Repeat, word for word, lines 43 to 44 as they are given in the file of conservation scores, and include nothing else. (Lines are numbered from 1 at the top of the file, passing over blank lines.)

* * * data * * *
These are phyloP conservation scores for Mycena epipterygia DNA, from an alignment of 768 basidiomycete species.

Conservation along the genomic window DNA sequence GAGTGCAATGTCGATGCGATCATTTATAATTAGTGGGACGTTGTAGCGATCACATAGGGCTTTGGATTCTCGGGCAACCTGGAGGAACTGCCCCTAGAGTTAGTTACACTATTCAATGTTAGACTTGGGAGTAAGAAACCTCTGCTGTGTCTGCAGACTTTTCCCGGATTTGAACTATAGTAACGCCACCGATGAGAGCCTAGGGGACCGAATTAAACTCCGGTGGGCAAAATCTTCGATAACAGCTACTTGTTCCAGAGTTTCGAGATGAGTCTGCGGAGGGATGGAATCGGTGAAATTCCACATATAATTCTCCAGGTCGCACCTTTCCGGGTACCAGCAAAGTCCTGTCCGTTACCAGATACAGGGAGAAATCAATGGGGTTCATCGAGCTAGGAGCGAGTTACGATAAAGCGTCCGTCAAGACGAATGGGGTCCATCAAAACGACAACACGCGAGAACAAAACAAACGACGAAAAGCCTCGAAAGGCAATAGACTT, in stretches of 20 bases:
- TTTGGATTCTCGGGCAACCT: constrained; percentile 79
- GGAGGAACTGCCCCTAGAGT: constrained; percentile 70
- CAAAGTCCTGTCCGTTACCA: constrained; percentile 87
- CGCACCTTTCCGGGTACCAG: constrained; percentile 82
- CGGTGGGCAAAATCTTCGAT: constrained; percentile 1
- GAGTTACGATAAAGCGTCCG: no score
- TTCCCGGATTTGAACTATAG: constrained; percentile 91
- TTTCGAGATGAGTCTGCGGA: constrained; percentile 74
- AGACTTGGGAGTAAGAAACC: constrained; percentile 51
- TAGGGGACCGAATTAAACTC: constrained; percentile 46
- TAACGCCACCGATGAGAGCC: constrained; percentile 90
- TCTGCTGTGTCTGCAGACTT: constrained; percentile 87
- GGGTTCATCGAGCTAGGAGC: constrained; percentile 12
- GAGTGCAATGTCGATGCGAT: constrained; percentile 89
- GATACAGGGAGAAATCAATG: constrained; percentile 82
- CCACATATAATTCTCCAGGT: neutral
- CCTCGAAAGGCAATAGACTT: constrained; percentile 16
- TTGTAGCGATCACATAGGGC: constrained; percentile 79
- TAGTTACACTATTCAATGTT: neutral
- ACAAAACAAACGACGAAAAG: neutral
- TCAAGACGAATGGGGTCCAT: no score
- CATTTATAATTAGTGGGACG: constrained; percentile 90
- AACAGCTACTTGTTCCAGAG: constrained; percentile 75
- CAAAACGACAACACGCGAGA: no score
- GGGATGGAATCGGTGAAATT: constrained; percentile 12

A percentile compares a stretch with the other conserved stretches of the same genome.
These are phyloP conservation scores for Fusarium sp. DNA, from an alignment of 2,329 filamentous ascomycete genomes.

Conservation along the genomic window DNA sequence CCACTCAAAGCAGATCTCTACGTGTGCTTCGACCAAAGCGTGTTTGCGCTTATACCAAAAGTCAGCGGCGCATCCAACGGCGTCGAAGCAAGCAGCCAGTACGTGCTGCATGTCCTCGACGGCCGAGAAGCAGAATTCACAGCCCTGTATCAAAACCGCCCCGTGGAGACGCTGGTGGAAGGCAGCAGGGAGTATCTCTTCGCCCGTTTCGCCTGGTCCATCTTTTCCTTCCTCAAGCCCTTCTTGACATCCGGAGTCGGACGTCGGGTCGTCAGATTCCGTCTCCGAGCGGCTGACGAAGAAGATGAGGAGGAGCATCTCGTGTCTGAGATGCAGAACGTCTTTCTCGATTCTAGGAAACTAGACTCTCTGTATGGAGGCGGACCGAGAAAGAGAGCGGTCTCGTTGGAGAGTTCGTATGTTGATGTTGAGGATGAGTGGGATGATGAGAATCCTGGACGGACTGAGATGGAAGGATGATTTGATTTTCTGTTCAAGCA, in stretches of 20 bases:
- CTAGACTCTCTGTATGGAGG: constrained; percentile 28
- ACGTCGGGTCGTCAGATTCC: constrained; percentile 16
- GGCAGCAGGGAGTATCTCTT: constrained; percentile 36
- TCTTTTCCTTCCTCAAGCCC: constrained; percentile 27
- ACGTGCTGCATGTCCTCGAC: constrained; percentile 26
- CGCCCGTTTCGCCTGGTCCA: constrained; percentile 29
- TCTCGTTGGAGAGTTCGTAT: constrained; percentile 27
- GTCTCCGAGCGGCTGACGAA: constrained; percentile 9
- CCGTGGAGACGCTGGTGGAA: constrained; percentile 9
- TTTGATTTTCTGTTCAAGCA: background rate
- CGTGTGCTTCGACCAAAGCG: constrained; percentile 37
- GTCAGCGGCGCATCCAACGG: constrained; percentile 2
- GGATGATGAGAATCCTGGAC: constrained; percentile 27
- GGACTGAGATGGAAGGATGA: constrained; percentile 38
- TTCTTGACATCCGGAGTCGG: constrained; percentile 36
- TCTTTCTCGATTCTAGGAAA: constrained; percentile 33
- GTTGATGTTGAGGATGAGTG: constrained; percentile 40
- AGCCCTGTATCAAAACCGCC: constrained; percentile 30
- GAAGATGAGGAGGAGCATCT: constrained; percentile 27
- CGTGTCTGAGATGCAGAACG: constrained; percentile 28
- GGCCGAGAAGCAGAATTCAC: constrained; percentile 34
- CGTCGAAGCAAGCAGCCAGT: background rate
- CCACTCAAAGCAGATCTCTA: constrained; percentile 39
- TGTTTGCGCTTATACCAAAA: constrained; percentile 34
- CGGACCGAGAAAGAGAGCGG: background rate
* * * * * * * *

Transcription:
- GGATGATGAGAATCCTGGAC: constrained; percentile 27
- GGACTGAGATGGAAGGATGA: constrained; percentile 38